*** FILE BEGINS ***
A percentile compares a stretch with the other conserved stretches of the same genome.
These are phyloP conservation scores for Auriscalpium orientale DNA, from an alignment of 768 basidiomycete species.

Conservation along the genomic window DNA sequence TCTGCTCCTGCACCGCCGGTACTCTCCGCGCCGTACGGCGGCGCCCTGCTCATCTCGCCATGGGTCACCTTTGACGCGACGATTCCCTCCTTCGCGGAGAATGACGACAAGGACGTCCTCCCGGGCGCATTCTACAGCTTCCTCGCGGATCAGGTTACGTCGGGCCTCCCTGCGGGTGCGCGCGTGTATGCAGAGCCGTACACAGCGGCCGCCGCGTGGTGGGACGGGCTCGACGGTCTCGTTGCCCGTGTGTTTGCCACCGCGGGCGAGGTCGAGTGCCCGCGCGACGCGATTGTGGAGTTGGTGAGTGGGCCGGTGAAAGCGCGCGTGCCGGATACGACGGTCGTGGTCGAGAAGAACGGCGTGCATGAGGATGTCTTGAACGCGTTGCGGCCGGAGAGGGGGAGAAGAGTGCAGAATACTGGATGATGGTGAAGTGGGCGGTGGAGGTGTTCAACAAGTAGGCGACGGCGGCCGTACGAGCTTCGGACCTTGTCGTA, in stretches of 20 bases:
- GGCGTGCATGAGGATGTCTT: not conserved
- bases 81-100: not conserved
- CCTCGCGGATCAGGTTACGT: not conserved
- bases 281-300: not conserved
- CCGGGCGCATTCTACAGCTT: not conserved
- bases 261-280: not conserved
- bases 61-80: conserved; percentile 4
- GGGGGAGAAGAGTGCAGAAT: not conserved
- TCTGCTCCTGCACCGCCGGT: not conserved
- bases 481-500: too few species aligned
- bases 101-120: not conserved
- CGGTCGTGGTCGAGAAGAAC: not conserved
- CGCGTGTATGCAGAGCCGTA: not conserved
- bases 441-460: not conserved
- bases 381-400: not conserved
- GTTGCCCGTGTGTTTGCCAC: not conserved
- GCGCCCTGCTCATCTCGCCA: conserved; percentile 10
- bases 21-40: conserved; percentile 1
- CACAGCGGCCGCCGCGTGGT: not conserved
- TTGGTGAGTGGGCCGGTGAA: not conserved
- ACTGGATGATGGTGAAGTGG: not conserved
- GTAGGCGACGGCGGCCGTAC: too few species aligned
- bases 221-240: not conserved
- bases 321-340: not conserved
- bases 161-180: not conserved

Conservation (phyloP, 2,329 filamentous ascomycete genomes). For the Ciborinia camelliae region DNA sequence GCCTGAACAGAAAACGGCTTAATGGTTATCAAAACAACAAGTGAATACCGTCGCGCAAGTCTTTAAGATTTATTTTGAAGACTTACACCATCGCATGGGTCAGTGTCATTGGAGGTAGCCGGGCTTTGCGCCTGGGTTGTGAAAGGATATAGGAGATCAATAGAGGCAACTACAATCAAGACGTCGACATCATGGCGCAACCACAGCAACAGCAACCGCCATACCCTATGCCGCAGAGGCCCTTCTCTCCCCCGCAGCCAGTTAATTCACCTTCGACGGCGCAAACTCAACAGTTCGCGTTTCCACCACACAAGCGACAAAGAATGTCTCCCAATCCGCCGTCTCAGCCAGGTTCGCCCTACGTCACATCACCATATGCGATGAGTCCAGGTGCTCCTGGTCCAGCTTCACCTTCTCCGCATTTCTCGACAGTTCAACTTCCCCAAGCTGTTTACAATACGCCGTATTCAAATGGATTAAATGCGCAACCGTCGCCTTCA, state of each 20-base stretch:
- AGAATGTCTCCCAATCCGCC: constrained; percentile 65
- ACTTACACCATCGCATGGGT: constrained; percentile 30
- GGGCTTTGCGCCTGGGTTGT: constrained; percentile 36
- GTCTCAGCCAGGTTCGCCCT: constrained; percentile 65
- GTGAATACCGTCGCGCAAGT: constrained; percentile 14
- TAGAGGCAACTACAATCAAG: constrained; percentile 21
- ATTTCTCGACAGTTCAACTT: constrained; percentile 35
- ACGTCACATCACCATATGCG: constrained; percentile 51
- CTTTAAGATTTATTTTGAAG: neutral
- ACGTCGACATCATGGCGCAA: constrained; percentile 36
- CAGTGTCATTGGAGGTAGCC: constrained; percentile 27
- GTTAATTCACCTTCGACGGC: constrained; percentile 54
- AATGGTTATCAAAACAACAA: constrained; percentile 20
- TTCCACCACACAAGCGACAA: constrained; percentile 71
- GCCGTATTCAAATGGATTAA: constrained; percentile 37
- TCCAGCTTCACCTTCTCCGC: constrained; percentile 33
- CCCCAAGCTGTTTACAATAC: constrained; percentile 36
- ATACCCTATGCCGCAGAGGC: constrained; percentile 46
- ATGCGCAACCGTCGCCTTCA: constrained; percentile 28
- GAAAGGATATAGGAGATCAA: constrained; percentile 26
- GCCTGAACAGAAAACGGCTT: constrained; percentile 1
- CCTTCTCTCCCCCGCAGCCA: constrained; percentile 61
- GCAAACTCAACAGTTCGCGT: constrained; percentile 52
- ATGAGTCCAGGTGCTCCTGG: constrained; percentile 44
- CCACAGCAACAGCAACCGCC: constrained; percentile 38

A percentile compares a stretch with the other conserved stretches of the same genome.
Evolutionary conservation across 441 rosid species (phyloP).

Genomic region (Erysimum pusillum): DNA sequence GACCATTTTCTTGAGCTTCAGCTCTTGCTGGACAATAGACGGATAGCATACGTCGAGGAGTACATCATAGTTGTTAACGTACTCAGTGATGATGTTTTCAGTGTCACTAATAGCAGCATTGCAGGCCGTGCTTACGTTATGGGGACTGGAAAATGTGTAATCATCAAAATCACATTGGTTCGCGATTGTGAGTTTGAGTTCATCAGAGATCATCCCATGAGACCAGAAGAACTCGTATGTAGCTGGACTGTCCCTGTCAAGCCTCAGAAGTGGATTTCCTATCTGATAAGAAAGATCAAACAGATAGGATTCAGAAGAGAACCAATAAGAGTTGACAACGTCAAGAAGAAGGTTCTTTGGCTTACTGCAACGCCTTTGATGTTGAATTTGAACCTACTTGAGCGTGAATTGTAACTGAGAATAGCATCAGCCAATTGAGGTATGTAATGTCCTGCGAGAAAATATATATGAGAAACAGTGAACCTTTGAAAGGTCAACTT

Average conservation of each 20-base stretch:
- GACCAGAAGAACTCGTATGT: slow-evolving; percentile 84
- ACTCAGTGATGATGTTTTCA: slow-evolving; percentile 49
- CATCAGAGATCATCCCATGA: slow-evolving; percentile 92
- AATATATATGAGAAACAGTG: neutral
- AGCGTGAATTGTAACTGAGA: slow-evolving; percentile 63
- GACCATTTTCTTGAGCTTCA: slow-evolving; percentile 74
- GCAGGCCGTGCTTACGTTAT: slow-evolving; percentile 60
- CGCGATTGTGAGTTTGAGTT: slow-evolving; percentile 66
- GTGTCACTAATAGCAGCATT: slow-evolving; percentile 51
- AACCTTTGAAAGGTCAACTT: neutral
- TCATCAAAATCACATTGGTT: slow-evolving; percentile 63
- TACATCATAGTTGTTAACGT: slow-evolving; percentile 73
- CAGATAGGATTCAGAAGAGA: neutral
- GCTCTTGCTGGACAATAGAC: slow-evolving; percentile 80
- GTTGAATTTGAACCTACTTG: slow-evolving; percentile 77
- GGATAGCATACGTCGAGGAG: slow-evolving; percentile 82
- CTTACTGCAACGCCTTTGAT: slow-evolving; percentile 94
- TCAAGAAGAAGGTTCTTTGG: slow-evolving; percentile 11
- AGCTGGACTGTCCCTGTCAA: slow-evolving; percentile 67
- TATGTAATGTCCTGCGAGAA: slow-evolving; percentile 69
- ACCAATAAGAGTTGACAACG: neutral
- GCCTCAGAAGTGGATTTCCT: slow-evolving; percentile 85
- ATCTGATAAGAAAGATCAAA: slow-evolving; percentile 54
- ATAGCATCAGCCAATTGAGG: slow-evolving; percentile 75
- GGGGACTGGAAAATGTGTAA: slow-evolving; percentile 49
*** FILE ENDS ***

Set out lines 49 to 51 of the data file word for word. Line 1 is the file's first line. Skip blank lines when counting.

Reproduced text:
- GAAAGGATATAGGAGATCAA: constrained; percentile 26
- GCCTGAACAGAAAACGGCTT: constrained; percentile 1
- CCTTCTCTCCCCCGCAGCCA: constrained; percentile 61